When Your Crush is Not on Facebook

Note: I found this in my laptop, and omg it’s so embarrassing, it’s gold.

It’s hard to be obsessed when your crush doesn’t have Facebook. Yup, he’s one of those people, the ones who think that Facebook is beneath them. Why do I like older guys again?

When my crush has Facebook, I am updated on his random thoughts. I can make papansin with my posts and deliberately post something that I am sure he will comment on, and then I’ll start a conversation. I can be surprise kilig whenever he likes my posts. I can talk to him on the walls of our common friends so that I am commenting on the same topic, and it’s not like I went out of my way to find things he commented on and then try to strike up a conversation with him. I can look at his photos on Facebook and laugh about how ugly his ex-girlfriend/ current girlfriend is.

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My Kiddie Art

When I was a kid, my mom enrolled me in an art class and she said that after one class, I told her, “Mama, I’m so happy.” I remember that class. We were taught to mix paint and detergent, then blow bubbles in the mix, and finally press paper on the paint-infused bubbles. I still have those bubbles preserved on the page as yellow and red forms, and I love it.

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Facebook and YouTube Detox Week (Nov 2017)

I am glad to announce that I have successfully completed a one-week Facebook and YouTube detox. From Nov. 20, 2017 to Nov. 26, 2017, I wasn’t allowed to check my Facebook and watch YouTube videos. Recently, I noticed that I’ve been overly checking Facebook and watching too many YouTube videos especially of the show Friends. In this post, I will tell you how I came up with this idea, the rules of the detox week, my progress, and my realizations.

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Project Runway Realization: People Who Like You Will Like You

I love watching Project Runway (see Georgina Chapman Talks about Creative Breakdowns5 Self-Help Lessons I Learned from Reality TV) not just for the awesome clothes but also for the lessons about human behavior and human relationships. Recently, I caught up with season 14, and at first I thought the life lesson was along the lines of hell is other people, but then I realized something a little more inspirational. People who hate you will hate you, and people who like you will like you. That’s inspirational? Let me explain.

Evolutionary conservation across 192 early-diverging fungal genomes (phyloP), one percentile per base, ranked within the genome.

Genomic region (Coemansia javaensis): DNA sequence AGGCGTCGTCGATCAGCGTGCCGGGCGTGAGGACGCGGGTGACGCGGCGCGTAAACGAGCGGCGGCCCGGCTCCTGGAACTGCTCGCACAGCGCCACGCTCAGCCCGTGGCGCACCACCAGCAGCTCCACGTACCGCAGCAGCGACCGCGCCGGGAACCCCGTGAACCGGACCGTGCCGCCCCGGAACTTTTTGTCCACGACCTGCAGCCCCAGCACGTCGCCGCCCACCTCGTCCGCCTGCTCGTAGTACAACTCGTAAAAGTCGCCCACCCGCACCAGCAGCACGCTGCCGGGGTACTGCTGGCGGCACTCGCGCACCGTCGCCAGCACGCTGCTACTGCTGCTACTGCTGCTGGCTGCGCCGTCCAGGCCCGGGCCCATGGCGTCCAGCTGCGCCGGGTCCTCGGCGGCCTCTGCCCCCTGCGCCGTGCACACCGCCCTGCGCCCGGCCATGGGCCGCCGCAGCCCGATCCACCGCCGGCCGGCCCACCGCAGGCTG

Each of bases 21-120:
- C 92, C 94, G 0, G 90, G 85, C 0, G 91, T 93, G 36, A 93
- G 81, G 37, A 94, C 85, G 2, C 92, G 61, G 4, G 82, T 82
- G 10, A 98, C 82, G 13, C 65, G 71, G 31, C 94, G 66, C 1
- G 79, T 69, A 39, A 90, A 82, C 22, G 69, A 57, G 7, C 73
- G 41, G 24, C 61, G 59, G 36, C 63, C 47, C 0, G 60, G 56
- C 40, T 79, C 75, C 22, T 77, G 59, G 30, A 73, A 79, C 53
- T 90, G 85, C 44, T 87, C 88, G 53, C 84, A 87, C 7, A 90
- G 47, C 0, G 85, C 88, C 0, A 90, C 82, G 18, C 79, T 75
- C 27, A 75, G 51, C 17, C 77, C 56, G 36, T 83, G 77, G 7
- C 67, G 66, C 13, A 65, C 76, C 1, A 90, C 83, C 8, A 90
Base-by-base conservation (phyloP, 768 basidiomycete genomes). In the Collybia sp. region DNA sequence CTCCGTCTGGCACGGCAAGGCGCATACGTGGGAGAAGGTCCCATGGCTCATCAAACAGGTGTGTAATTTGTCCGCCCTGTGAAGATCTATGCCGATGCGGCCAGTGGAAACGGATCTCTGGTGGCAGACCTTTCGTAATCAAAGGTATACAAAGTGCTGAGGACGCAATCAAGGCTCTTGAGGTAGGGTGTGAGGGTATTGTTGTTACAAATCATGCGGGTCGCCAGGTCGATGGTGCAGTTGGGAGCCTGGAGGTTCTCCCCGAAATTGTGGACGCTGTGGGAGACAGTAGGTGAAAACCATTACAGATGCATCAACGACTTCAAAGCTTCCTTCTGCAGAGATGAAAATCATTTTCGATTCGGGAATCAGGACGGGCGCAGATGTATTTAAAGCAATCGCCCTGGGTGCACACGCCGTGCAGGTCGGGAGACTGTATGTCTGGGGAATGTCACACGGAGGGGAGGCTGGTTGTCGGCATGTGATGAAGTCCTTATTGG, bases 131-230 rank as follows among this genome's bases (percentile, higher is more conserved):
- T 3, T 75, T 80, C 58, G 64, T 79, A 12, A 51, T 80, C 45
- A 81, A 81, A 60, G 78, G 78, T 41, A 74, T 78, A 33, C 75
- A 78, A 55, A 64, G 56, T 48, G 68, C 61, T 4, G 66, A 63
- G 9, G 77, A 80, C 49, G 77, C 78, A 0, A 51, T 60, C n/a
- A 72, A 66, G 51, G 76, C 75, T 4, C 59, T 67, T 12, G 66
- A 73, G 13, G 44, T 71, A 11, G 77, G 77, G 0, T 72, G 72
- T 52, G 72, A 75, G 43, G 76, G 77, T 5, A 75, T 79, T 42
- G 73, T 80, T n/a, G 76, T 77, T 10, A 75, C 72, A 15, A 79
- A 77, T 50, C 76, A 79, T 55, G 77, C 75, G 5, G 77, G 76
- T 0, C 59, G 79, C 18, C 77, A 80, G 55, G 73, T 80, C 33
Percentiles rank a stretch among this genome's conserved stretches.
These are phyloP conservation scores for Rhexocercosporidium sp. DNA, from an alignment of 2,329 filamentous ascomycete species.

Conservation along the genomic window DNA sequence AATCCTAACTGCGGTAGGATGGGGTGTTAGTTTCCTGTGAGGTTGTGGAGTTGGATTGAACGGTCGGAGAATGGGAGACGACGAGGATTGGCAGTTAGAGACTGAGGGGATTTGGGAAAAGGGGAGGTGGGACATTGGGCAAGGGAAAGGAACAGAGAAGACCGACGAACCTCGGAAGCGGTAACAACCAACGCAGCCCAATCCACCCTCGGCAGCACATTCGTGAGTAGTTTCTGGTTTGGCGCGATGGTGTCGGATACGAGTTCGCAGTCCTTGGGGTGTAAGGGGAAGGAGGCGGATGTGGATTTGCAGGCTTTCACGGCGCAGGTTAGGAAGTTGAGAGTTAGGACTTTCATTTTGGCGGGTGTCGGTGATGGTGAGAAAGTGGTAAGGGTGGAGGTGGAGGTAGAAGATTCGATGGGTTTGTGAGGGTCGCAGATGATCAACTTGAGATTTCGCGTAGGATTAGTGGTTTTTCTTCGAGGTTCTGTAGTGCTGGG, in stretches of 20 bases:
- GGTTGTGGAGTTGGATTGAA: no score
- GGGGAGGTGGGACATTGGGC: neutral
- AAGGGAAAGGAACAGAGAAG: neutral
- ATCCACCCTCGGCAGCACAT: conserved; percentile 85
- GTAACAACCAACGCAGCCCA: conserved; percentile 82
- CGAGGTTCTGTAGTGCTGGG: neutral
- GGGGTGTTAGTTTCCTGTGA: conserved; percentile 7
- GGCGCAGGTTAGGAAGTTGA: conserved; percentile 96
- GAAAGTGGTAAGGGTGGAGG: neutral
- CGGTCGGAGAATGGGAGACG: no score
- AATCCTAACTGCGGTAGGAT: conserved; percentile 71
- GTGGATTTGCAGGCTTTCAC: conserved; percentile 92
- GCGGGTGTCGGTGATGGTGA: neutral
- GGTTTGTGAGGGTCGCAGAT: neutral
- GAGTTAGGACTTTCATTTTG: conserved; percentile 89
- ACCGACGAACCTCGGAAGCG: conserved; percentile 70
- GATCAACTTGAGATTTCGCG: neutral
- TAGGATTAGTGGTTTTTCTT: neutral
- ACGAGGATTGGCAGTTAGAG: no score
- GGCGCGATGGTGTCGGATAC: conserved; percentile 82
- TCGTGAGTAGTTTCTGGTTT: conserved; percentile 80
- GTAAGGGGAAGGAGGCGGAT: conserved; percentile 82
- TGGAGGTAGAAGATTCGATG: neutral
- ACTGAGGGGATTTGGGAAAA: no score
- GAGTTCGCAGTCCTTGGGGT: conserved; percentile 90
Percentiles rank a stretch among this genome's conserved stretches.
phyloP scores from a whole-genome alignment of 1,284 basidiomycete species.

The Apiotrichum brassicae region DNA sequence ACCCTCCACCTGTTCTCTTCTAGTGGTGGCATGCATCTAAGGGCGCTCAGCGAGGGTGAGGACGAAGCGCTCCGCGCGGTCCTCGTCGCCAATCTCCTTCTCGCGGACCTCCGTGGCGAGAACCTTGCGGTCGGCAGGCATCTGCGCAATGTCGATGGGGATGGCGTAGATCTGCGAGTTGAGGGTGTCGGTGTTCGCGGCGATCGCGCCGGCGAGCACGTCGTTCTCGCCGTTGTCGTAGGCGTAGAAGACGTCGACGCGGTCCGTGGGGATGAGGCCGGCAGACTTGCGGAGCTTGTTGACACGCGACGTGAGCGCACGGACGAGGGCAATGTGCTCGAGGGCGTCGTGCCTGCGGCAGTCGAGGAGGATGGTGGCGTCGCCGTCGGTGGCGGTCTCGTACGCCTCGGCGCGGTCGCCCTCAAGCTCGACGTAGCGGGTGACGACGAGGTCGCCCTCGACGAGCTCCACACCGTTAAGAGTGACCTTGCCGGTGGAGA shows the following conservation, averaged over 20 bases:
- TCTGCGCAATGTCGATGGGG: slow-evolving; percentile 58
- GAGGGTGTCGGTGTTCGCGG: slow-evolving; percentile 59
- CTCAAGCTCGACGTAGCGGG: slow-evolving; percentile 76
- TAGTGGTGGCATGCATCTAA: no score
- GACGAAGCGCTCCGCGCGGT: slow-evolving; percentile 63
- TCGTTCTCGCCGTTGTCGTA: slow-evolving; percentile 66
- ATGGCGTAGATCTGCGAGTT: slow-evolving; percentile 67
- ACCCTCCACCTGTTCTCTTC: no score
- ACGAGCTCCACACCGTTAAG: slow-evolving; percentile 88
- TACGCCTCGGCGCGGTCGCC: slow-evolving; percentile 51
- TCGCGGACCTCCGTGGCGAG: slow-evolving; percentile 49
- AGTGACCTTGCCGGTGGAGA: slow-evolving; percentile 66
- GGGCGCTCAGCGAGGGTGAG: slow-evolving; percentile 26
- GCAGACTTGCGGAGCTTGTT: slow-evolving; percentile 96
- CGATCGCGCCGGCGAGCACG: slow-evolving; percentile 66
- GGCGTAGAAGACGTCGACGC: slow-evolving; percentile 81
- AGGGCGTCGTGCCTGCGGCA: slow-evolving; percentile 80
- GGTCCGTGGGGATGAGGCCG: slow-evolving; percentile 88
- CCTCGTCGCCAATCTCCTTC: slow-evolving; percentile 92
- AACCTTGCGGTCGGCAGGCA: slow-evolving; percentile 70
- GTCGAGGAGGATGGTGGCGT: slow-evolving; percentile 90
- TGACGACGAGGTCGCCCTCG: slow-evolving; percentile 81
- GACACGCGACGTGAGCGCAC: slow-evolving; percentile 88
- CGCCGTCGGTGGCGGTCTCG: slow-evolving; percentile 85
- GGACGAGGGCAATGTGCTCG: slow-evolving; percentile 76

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Boredom–The Cure To Your Facebook Addiction

The other day I read this article I kicked my smartphone addiction by retraining my brain to enjoy being boredI posted about it in my Reader Takes Notes BlogBasically, the article talks about how important it is to experience boredom. If you always obliterate boredom by going online or playing games, you decrease your ability to think creativity. You never get to space out, let your mind wander, and discover original ideas. What the article doesn’t talk about is the how. How can we learn to get bored again? So here are a few things I came up with:

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No Facebook Weekends

I would like to announce that I have successfully completed a no-Facebook weekend. This was my first attempt, and I was surprised that I was able to do it. I’ve always heard people saying that there are negative effects to doing too much Facebook, but I’ve always dismissed it (see In Defense of Facebook: 5 Reasons Why I Love Facebook). I thought that these warnings were mere gripes of old people who were being closed-minded about the advances of technology.

My opinion changed when I watched a Ted Talk by Simon Sinek (which I discussed in my post Nothing has changed since the last time you checked Facebook). I realized that as much as Facebook has been a useful tool to communicate with others and to share information, it can also be an addicting thing that can make you crave for constant social approval. So I decided to kick my Facebook addiction.

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Nothing has changed since the last time you checked Facebook

Ever since I watched this video where Simon Sinek talked about Millenials and our relationship with social media, I realized that I’m addicted to Facebook and it’s bad. In the past, I really did not understand the criticisms against social media. I even eagerly professed my love for Facebook. When I watched this video though, I was convinced that excessive use of Facebook can be detrimental. Aside from the obvious reason that it’s a time-waster, it also makes people addicted and dependent on social praise. In the long run, this can degrade one’s resilience against failure. Before I discuss those points, you can watch the video here:

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